A while back, when one of our large fitted cotton sheets wore through, I laundered it and put it in my fabric stash thinking that the more robust parts would be useful for lining bags, or something. This meant that when I bought a dress pattern that I was unsure about, I had plenty of old sheet to make a toile (an early attempt at a pattern in cheap fabric) and play about with length and pocket placement before cutting into the linen I had bought for the final version.

This gave me the confidence to cut my bought fabric, knowing that the final dress would actually fit. It’s not finished yet, but I’m making progress.

Because of the size of the sheet, even once the dress was cut out, there was still lots of fabric left, which turned out to be a good job. Recently Mr Snail’s hayfever has been extremely bad, and he has been using handkerchiefs very rapidly, so I shouldn’t have been surprised this morning when he announced that there were no more clean ones in the drawer. Remembering Kate’s recent post and comments on an earlier post of mine about making handkerchiefs out of old sheets/pillowcases, I set to work. I didn’t worry too much about exact sizes, although I aimed for about 35-38 cm square. If it hadn’t been an emergency, I would have hemmed them, but for speed, I overlocked the edges. This means they are a bit scratchy, but better than nothing. And the result, in less than an hour, was 11 large hankies.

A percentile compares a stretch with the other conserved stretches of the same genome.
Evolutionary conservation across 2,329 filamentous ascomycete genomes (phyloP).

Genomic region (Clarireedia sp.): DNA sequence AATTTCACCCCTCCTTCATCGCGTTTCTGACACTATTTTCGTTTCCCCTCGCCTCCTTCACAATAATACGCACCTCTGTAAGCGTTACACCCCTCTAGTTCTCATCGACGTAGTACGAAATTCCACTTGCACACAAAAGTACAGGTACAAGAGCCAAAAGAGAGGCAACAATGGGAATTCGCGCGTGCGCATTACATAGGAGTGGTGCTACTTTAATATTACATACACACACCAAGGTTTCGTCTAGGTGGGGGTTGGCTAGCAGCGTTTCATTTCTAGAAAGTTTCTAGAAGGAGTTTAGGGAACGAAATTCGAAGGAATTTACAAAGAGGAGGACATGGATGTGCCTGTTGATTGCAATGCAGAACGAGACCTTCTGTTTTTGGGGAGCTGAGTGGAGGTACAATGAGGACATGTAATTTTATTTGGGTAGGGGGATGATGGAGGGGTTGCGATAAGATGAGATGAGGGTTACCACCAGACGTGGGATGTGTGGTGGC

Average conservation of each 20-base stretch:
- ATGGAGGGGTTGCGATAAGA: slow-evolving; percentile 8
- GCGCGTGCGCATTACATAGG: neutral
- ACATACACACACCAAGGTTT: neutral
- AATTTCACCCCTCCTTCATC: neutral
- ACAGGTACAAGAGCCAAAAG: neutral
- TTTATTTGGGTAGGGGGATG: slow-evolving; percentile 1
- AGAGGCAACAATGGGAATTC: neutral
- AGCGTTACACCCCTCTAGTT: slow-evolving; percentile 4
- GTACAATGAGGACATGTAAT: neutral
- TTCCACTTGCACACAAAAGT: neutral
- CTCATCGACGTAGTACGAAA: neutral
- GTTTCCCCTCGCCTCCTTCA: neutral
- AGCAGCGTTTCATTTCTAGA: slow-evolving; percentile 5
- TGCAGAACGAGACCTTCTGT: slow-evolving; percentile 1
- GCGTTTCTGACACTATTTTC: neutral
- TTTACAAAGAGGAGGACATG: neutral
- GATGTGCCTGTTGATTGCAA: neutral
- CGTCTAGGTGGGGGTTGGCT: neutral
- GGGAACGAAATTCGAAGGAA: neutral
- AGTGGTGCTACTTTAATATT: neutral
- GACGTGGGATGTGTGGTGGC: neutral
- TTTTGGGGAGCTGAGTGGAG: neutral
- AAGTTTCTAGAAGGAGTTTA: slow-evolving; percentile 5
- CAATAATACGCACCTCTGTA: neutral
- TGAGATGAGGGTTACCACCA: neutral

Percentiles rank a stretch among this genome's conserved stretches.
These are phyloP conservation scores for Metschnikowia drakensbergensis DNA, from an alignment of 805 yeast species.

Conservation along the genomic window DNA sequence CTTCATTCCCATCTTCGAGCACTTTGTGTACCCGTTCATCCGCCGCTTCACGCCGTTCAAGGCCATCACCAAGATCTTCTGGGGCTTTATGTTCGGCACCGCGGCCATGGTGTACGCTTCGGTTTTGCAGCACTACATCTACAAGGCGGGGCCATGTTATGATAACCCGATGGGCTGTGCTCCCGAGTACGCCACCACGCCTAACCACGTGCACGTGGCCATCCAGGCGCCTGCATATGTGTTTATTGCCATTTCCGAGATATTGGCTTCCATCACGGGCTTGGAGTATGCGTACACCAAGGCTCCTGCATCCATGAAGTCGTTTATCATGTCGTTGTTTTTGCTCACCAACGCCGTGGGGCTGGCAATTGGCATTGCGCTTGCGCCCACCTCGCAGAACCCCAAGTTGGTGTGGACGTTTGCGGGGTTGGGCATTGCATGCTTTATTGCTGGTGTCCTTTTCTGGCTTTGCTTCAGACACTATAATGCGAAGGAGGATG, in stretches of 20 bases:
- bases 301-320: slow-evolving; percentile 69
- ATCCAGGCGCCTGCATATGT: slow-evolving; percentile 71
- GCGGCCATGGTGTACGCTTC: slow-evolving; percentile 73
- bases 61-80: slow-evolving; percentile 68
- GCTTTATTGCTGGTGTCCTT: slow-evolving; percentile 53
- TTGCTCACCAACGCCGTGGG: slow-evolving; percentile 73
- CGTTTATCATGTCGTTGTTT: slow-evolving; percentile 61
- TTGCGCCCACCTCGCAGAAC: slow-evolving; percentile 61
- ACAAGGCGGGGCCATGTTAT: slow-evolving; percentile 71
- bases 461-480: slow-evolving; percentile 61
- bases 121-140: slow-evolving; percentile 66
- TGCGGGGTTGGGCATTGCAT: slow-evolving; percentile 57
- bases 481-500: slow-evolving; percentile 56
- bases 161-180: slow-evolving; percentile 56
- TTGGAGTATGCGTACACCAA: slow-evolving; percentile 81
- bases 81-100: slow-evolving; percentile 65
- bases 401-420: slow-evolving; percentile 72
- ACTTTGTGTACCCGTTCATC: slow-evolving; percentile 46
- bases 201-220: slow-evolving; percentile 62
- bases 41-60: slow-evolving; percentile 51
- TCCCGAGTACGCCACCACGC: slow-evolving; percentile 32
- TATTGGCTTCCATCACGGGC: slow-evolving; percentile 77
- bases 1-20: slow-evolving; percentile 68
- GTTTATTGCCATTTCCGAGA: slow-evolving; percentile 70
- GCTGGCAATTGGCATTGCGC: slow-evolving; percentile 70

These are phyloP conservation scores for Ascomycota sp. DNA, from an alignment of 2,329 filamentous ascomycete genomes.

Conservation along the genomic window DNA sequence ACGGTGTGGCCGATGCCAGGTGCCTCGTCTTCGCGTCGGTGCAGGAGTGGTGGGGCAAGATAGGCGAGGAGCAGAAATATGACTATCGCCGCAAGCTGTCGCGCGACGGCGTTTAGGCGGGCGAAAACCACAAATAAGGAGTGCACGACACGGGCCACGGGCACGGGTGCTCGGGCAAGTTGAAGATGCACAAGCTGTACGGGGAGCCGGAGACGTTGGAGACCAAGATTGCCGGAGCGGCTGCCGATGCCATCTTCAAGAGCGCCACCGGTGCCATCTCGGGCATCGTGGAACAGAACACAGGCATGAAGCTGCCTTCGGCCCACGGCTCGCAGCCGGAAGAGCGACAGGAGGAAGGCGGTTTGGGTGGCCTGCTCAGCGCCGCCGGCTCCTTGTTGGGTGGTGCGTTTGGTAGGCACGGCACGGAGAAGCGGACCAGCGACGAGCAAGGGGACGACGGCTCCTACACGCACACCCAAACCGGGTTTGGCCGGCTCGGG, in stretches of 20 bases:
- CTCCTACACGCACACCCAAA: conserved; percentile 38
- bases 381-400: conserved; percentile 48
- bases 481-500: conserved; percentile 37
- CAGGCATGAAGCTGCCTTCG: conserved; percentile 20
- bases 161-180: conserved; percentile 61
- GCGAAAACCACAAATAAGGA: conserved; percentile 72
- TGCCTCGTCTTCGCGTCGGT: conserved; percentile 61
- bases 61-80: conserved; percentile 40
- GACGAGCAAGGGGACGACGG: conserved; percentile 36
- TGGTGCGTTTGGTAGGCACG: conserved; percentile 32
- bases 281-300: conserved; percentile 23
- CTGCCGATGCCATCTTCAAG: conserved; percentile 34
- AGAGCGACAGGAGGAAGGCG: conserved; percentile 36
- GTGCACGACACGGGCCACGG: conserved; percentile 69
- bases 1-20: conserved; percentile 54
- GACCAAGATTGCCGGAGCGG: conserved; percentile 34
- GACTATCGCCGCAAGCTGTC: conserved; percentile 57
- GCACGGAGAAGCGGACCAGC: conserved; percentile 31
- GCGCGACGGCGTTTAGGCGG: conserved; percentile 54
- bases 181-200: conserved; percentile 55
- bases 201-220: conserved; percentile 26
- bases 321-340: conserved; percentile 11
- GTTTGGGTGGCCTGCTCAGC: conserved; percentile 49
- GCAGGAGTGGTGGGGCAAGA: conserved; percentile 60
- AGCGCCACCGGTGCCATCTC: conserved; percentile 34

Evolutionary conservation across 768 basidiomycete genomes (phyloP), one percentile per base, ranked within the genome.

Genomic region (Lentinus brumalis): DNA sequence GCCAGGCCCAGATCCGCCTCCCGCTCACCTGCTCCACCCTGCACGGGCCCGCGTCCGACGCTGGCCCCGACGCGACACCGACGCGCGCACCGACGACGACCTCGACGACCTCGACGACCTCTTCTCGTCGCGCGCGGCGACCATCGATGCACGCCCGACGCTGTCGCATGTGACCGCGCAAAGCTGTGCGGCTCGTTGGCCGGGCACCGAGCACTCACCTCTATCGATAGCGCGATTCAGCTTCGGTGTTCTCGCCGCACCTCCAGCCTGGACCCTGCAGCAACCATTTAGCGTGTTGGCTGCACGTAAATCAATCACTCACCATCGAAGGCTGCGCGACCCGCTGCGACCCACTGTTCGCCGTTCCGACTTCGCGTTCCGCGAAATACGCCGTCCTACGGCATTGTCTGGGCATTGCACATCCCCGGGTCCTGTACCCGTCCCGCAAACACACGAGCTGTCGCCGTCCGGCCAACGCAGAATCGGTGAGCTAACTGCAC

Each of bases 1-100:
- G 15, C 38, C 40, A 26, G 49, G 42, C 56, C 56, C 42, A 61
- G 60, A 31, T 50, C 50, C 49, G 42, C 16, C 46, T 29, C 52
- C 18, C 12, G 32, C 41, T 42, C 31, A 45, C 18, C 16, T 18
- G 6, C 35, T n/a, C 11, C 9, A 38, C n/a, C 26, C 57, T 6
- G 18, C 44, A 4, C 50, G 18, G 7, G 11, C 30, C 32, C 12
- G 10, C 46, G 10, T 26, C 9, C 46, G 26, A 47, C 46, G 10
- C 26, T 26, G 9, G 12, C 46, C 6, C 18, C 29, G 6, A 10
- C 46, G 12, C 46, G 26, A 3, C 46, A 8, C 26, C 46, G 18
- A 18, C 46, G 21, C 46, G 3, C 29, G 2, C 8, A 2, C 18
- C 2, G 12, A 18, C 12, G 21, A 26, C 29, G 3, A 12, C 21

Ignoring the fact that they could do with ironing, I’m rather pleased with myself.